fig. a: David Eyre's pancake
I didn't grow up in the presence of madeleines. And like most of you out there, I suspect, there wasn't much about my childhood that one might label "Proustian." But that's not to say that my childhood had an absence of those food moments powerful enough to unleash streams of memories years later. None of them have triggered a multi-volume rumination in dense prose (yet), but it's not uncommon for me to wax poetic for minutes on end about the doughnuts my Baba used to make for us on Day 1 of each of her visits, or some other analogous food-related memory.
A number of months ago, though, I started searching for a lost taste. For some reason I started thinking about a "Danish pancake" recipe that became a household Sunday brunch staple for my family sometime in the early '80s. What made it unique was the fact that it was oversized and that it was baked in the oven. It had entered our repertoire through one of those compilation cookbooks that are created to raise funds--this one was intended to support my sister's under-10 soccer team. The recipes were hit or miss, as I'm sure you can imagine, but a number of them went into high-rotation in our family kitchen, and our absolute favorite was that "Danish pancake." We loved the fact that it was big enough to feed four (although we usually made two, by popular demand) and that the batter would generally form massive bubbles as it cooked, giving it some of the characteristics of a soufflé (a simple, unsophisticated, but nonetheless tasty one). We loved its egginess and butteriness, too, and after a while my Mom devised a variation that included freshly cooked pieces of bacon and that was reserved for special occasions. Anyway, after being a fairly important part of our family's weekend ritual for the better part of a decade, the "Danish pancake" got lost in the shuffle. Moves, kids off to college, changing tastes--you know how it goes.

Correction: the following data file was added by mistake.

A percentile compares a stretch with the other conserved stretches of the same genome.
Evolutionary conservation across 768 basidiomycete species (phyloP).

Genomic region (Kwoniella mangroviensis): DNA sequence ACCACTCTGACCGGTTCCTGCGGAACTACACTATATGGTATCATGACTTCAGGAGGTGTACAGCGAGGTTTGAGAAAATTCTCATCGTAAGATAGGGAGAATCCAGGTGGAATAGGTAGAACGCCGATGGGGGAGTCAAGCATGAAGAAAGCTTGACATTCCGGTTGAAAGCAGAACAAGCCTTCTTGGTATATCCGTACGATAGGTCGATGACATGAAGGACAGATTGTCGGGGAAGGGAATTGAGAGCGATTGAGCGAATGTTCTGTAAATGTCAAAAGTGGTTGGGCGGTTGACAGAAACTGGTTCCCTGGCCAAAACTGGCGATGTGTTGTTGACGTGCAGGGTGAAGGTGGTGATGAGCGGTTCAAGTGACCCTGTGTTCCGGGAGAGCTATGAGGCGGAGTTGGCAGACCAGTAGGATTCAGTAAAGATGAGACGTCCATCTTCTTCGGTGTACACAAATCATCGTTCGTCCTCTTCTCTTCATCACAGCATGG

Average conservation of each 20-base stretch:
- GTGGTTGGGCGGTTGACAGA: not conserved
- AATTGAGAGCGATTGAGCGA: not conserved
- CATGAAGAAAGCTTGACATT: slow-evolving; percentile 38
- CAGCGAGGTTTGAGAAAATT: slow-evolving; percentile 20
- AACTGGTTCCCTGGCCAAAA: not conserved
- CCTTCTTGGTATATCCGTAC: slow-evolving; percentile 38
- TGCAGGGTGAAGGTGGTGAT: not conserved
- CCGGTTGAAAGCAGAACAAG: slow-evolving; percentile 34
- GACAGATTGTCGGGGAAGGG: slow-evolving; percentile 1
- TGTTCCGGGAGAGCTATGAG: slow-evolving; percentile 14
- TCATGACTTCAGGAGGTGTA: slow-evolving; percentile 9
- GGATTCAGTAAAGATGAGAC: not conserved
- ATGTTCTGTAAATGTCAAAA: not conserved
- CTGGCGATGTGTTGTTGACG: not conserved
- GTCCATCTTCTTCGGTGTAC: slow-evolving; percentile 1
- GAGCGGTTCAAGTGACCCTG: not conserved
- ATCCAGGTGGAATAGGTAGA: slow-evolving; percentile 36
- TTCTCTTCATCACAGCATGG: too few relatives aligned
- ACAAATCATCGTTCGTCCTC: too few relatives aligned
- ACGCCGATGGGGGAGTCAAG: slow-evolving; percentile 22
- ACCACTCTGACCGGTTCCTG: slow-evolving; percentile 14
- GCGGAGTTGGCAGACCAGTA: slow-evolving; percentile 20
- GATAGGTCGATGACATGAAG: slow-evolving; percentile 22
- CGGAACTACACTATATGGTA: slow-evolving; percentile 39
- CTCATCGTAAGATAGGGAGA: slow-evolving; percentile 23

I'd more or less completely forgotten about that "Danish pancake" recipe until sometime late last year when it quite suddenly popped into mind as I was reminiscing about our family life in the '80s. I knew that soccer cookbook was inaccessible--lost in storage somewhere--so going straight to the source was out of the question. I made a few lame attempts to search for the recipe using that miracle we call the Internet, but what I suspected but didn't know for sure was that that adjective "Danish" was throwing me off.
Then in late March, a friend of ours sent me an email to tell me about a New York Times Magazine column by Amanda Hesser that I'd missed. The featured recipe was an oven-baked pancake and our friend claimed that it worked like a charm. I hurriedly made my way to Hesser's column and there it was, the "Danish pancake." As it turns out, the "Danish pancake" was about as Danish as I am (i.e. about as Danish as a dual U.S.-Canadian citizen with Slovak and Québecois roots who has mild Danish pretensions in the form of an appreciation for Danish Modern furniture and artifacts and a prized Oskar Davidsen menu).